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With the surge in cases, South Korea will receive 700,000 COVID injections from Israel | Coronavirus pandemic news

According to the vaccine swap arrangement, South Korea will return to Israel the same amount of vaccine currently ordered from Pfizer.

South Korea has stated that it will lease 700,000 doses of Pfizer-BioNTech’s coronavirus vaccine from Israel this week to speed up immunization in the face of a surge in infections around the capital Seoul.

Yonhap News Agency quoted South Korean government health officials as saying that more than 1,000 cases were reported on Tuesday, the highest number since December, and hundreds more than the 746 cases announced on Monday.

According to the vaccine swap arrangement announced by the two governments on Tuesday, South Korea will return the same amount of vaccines to Israel in September and October, which have already been ordered from Pfizer.

South Korea has quickly distributed the COVID-19 vaccine it has, but under the situation of tight global supply, especially in Asia, it has been difficult to obtain sufficient doses in time.

“This is a win-win deal,” Israeli Prime Minister Naftali Bennett said in a statement announcing the deal on Tuesday. “We will work together to defeat the epidemic.”

After an excellent deployment, Israel has made two shots for about 55% of its population and has seen the turnout rate stabilize.

Jeong Eun-kyung, director of the Korean Disease Control and Prevention Agency (KDCA), said the agreement will allow South Korea to speed up its vaccination program, including providing vaccines to employees in some departments that have a lot of contact with other people.

Local authorities will decide who gets vaccinated, but she said, for example, priority can be given to street cleaners, delivery workers and retail employees.

According to data from Johns Hopkins University, South Korea has recorded more than 161,000 coronavirus cases and at least 2,000 deaths [Kim Hong-Ji/Reuters]

South Korean authorities said last week that they hope to achieve herd immunity before the current November target by vaccinating at least 70% of the population with at least one dose of vaccine, mainly mRNA vaccines such as Pfizer.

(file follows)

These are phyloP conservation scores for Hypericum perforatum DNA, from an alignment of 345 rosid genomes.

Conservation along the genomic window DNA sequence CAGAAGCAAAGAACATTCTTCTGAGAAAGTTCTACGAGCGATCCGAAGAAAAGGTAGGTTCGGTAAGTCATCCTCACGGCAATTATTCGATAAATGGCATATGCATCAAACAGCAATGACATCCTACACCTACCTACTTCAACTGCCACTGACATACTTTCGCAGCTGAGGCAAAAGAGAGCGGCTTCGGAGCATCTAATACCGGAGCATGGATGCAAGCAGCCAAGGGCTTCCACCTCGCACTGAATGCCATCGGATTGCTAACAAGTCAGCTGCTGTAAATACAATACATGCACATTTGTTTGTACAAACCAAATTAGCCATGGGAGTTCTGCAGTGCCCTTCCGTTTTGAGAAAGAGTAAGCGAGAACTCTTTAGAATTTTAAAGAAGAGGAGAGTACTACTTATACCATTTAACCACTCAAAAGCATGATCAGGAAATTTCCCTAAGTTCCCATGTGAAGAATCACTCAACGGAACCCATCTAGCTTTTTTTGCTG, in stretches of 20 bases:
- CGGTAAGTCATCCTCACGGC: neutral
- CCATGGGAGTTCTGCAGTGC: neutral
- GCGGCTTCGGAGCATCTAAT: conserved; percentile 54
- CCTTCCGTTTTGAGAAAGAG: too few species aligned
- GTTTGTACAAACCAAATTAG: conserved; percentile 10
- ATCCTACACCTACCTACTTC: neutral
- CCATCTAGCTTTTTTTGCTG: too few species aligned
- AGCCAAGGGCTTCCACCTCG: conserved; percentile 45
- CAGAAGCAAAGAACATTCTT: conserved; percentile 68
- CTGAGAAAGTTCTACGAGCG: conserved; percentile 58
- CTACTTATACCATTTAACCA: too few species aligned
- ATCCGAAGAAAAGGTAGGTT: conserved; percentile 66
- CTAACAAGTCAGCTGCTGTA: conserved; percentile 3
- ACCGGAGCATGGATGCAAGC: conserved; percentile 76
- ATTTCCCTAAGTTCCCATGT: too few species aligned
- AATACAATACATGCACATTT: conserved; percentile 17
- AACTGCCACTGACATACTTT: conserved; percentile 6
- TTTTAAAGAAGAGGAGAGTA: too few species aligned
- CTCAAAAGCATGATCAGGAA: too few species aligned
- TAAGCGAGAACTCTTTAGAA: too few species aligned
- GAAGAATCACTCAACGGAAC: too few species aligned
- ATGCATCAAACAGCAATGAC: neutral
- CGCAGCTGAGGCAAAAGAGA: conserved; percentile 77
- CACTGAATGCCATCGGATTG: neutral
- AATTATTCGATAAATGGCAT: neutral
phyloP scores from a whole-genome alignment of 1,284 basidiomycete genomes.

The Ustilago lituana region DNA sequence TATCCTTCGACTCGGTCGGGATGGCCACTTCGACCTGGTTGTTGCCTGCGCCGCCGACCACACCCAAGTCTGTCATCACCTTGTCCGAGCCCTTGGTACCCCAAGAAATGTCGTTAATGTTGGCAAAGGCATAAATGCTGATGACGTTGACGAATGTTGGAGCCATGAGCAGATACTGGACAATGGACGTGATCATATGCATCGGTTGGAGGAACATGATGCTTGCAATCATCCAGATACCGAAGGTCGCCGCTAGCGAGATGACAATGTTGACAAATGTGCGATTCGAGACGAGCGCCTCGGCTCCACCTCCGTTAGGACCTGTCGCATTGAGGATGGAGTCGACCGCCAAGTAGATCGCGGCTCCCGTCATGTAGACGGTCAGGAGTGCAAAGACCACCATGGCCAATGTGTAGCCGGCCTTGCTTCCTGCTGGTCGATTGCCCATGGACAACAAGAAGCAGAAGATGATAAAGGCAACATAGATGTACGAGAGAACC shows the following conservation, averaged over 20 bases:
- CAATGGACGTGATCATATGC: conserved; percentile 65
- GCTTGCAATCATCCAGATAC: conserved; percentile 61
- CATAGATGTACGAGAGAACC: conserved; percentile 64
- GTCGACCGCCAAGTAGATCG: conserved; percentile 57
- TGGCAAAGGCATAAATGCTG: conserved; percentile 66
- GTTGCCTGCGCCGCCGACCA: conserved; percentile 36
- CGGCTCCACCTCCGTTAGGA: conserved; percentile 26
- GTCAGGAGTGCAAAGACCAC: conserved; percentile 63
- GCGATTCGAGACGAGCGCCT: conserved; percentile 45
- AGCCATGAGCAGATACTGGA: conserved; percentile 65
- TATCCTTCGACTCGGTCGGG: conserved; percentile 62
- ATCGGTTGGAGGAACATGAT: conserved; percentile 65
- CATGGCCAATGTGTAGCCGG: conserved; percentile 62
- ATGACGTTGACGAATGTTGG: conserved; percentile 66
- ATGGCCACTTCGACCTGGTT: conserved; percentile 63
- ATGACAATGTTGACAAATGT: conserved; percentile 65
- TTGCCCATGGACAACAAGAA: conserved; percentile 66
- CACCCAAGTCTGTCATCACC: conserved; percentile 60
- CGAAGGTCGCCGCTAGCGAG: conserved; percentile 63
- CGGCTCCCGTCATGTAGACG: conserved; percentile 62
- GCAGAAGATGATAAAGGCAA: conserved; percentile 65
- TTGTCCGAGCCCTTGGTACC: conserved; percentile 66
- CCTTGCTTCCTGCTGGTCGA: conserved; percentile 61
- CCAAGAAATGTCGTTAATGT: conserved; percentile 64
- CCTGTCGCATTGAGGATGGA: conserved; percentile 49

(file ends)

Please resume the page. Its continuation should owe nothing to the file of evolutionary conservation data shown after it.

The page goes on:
Jeong said that if the vaccination campaign goes as planned and South Korea finds that it has an excess dose later this year after sending the agreed dose back to Israel, it will also seek to share its inventory with other countries.

South Korea has been fighting the ongoing small-scale epidemic, which has prompted officials to postpone the relaxation of social distancing regulations.

According to data from Johns Hopkins University, overall, the country has recorded more than 161,000 COVID-19 cases and at least 2,000 deaths.

Vaccination campaigns in Israel

Soon after approval last year, Israel received a large supply of Pfizer-BioNTech vaccines, and previously reached an agreement with the manufacturer to share its impact data.

The deal helped Israel launch one of the fastest vaccination drivers in the world, but it also raised concerns about the expiration of unused stocks.

Palestinian Authority Cancelled last month This transaction will send one million jabs from Israel’s inventory to the occupied West Bank.

PA stated that these doses “are about to expire.” Israel insists that they are “fully effective.”

More than 80% of the Israeli adult population has been fully vaccinated with COVID-19, but cases have risen again, and officials have expressed concern about the surge of Delta variants’ ability to evade vaccine protection and cause mild illness.



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